Tag Archives: Fallout 4

The XFX Radeon RX 470 RS Black Edition Review

AMD launched their Polaris GPU architecture to great fanfare with the introduction of the Radeon RX 480. It offered an affordable 1440p gaming alternative to the NVIDIA GeForce GTX 1070. The AMD Radeon RX 470 was released later, offering 1080p gaming performance at even lower cost and power consumption.

Today, we are going to take a look at the XFX Radeon RX 470 RS Black Edition (RX-470P4LDB6) graphics card.  This is no ordinary Radeon RX 470 graphics card. It is factory-overclocked and boasts a really unique cooler. Check it out!

 

The XFX Radeon RX 470 RS Black Edition Specification Comparison

How does the XFX Radeon RX 470 RS Black Edition compare against a standard AMD Radeon RX 470 graphics card? Take a look!

SpecificationsStandard AMD Radeon RX 470XFX Radeon RX 470 RS Black EditionDifference
Stream Processors20482048-
Texture Units128128-
ROPs3232-
GPU Clock Speed926 MHz base clock
1206 MHz boost clock
1256 MHz+ 4% to +35.6%
Texture Fill Rate118 to 154 GT/s160 GT/s+ 4% to +35.6%
Pixel Fill Rate30 to 39 GP/s40 GP/s+ 4% to +35.6%
Memory Bus Width256-bits256-bits-
Graphics Memory4 GB GDDR54 GB GDDR5-
Memory Clock Speed1650 MHz1750 MHz+ 6%
Memory Bandwidth211 GB/s224 GB/s+ 6%
TDP120 WNot stated (between 120 - 150 W)-
Cooling SolutionDual slot cooler with single fanXFX Ghost 4.0 coolerBetter cooling

For more specifications, please take a look at our Desktop Graphics Card Comparison Guide.

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Unboxing The XFX Radeon RX 470 RS Black Edition

Here is our unboxing video of the XFX Radeon RX 470 RS Black Edition graphics card. This is exactly what you can expect if you purchase one.

The XFX Radeon RX 470 RS Black Edition graphics card comes in an overly large cardboard box. Inside, you will only find the XFX Radeon RX 470 RS Black Edition graphics card, a combined installation guide and warranty card leaflet, a driver CD and a 4-pin to 6-pin power adaptor.

 

The XFX Radeon RX 470 RS Black Edition Overview

In this video, we are going to take a quick look at the XFX Radeon RX 470 RS Black Edition graphics card, and its unique Ghost 4.0 cooler.

Next Page > XFX Radeon RX 470 RS Black Edition Up Close, Ghost 4.0 Cooler

 

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The XFX Radeon RX 470 RS Black Edition Up Close

The XFX Radeon RX 470 RS Black Edition is a large card – the same size as the AMD Radeon RX 480. The shroud of the XFX Ghost 4.0 cooler extends a little over the card itself, to accommodate the two large 85mm fans. The back is protected and stiffened by a solid aluminium backplate, which also serves as a secondary heatsink.

The XFX logo is etched into the backplate, with a white XFX logo on the top of the shroud. However, case modders should note that it does not have any LED lighting – the XFX logo will not light up when the card is powered up. The third XFX logo can be found as part of the exhaust vent, next to the DVI port.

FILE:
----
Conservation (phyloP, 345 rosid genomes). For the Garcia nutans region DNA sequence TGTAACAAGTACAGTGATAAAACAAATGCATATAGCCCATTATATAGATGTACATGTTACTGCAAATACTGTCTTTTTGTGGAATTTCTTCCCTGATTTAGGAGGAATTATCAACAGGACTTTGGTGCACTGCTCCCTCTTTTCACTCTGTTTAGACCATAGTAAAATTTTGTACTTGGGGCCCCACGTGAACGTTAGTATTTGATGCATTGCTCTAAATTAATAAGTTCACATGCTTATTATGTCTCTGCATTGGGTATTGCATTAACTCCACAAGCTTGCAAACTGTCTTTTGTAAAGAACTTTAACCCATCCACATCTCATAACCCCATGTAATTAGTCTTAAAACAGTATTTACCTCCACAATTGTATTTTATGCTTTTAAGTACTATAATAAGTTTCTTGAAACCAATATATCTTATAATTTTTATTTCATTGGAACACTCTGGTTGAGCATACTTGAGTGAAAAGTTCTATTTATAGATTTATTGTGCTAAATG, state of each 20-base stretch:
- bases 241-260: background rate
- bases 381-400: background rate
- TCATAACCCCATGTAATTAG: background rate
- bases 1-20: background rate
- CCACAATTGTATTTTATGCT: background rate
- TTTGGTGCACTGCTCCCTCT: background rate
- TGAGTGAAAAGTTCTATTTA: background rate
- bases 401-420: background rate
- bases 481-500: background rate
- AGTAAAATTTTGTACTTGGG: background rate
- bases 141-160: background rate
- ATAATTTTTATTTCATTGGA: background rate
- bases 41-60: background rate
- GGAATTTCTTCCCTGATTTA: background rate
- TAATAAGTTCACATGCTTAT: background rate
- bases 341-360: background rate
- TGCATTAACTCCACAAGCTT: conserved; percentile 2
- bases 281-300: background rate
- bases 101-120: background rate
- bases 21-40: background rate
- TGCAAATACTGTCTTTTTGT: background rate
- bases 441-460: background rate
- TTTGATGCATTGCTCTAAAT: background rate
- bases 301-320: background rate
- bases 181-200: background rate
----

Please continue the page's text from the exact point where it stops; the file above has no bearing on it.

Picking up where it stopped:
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The XFX Ghost 4.0 Cooler

The XFX Ghost 4.0 cooler is, arguably, the highlight of this model. It features a unibody heatsink, with composite heatpipes. The unibody design improves its ability to cool the VRM and GDDR5 memory modules by 40%, while reducing fan noise by 5%.

The composite heatpipe design, on the other hand, combines the liquid and capillary action heatpipe in a single pipe. This increases the total heatpipe surface area by 30%, which greatly improves its ability to quickly transfer heat.

The other cool thing about the XFX Ghost 4.0 cooler are its two 85 mm fans, pun intended. With a power output of 4.2 W, two of these FirstD FDC10H12S9-C fans can push a considerable amount of air through the heatsink. But what’s really cool are its patented hard-swap design, and its load-sensing technology.

The hard swap design allows for easy detachment and installation of the two fans. They are locked in place by just two clips. You can swap them out for more powerful fans, or even fans with LED lights. It also allows you to easily remove them to clean the blades or even the heatsink fins underneath. Very useful!

The other cool feature is the fans’ auto load-sensing capability. They will automatically adjust their speed according to the workload. During light loads (watching videos, using office applications), the XFX Radeon RX 470 RS Black Edition runs cool enough that both fans do not spin at all, giving you absolute silence. But when you start gaming, the fans start up and increase their speed to meet the demand automatically.

Next Page > Benchmarking Notes, Cooling Performance, Noise Level

 

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Benchmarking Notes

Our graphics benchmarking test bed has the following specifications :

Operating System : Microsoft Windows 10 64-bit

Processor : Intel Core i7 6700K processor running at 4.0 GHz

Motherboard : ASRock Z170 Extreme4

Memory : 8 GB DDR4-2133 memory (dual-channel)

Storage : 240 GB HyperX Savage SSD

Monitor : Dell P2415Q Ultra HD Monitor